The southern end of the San Andreas Fault may be overdue for a large earthquake that could heavily damage the Los Angeles area, scientists have concluded after studying a record of ancient quakes and flooding around the seismically active region of the Salton Sea.
The researchers report finding evidence of many small past quakes that have ruptured along small "step-over" faults, which run at right angles to the fault's southern end. The underground stresses those small quakes have built up could trigger a much bigger one on the dominant San Andreas, they say.
A report from a group at the U.S. Geological Survey in Woods Hole, Mass., the Scripps Institution of Oceanography in San Diego, and the Nevada Seismological Laboratory in Reno suggests that a major temblor in the Salton Sea region could reach a magnitude greater than 7 - significantly larger than the 6.9-magnitude Loma Prieta quake of 1989 in the Bay Area.
The scientists' report is published online in the current issue of the journal Nature Geoscience.
They studied ancient sediments around the Salton Sea that reveal many small ruptures along the step-over faults in the past, as well as records of flooding from the Colorado River into what was once a much larger lake where the Salton Sea lies now. They also examined the record of five major earthquakes that have hit the southern San Andreas in the past 1,000 years.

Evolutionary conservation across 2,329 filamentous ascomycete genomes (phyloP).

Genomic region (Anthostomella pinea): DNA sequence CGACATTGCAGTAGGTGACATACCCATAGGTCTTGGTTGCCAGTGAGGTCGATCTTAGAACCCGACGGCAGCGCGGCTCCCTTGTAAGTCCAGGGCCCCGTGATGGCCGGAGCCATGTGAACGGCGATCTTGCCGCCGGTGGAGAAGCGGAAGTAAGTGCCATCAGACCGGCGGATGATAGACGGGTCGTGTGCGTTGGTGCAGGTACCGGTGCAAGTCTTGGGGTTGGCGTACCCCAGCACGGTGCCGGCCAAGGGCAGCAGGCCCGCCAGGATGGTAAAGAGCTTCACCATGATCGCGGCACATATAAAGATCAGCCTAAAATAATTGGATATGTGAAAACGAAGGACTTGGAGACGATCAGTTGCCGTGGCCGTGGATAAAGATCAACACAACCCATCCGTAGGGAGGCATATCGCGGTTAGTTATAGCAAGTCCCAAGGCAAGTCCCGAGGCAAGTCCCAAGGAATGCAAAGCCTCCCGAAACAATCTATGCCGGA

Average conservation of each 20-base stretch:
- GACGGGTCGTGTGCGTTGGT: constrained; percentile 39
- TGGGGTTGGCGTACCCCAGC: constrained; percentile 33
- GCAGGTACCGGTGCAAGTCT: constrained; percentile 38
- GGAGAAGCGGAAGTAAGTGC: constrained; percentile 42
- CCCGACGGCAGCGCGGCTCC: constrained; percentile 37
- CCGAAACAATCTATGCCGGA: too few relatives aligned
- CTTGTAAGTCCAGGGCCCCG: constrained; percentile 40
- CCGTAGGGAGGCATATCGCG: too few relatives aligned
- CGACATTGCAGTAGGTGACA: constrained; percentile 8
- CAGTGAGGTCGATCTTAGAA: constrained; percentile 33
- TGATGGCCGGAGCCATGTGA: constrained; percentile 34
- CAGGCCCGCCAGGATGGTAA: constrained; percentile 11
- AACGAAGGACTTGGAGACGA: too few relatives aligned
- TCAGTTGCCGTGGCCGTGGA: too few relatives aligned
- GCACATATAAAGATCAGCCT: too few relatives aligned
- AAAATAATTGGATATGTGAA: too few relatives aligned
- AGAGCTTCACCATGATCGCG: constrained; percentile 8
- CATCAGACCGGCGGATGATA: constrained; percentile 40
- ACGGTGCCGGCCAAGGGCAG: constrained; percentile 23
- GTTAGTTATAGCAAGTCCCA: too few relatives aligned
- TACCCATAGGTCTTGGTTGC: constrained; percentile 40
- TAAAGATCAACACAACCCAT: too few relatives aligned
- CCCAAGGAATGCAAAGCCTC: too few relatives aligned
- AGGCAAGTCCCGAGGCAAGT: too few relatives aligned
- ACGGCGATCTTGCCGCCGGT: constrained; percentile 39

Those quakes struck at intervals of roughly 180 years, and it has been more than 300 years since the last one occurred - suggesting that another big temblor might well be overdue, the researchers said.
The Salton Sea was created in 1905 when the Colorado River overflowed and flooded the much larger area of the Salton Basin once known as Lake Cahuilla, which in prehistoric times was nearly double the size of Lake Tahoe.
According to the scientists, the ancient lake alternately flooded and dried up over the centuries, and that cycle most probably created seismic stresses that were responsible for the many small earthquakes that occurred on the step-over faults, according to Daniel Brothers, the lead author of the report and a post-doctoral fellow from Scripps now at Woods Hole.
"Now that we've found that those step-over faults around the Salton Sea could trigger a quake on the San Andreas with a magnitude larger than 7, if that earthquake ruptures the ground northward, it could cause heavy damage from shaking across the Los Angeles metropolitan area," Brothers said.
Karen Lutrell, a co-author of the report who is now at the Geological Survey's Volcano Science Center in Menlo Park, Calif., noted that the concept of the Salton Sea region as overdue for another large earthquake remains only tentative at best.
"Our best understanding of those previous large earthquakes is still a subject for more research, and we can't be too specific about the timing," she said. "But because the last large quake was some 300 years ago and intervals between earlier ones were irregular, people like to compare it to an overdue pregnancy with the baby still not born, and feel that another large quake is now long overdue, too.
"But we still know more about babies than we do about earthquakes," she said.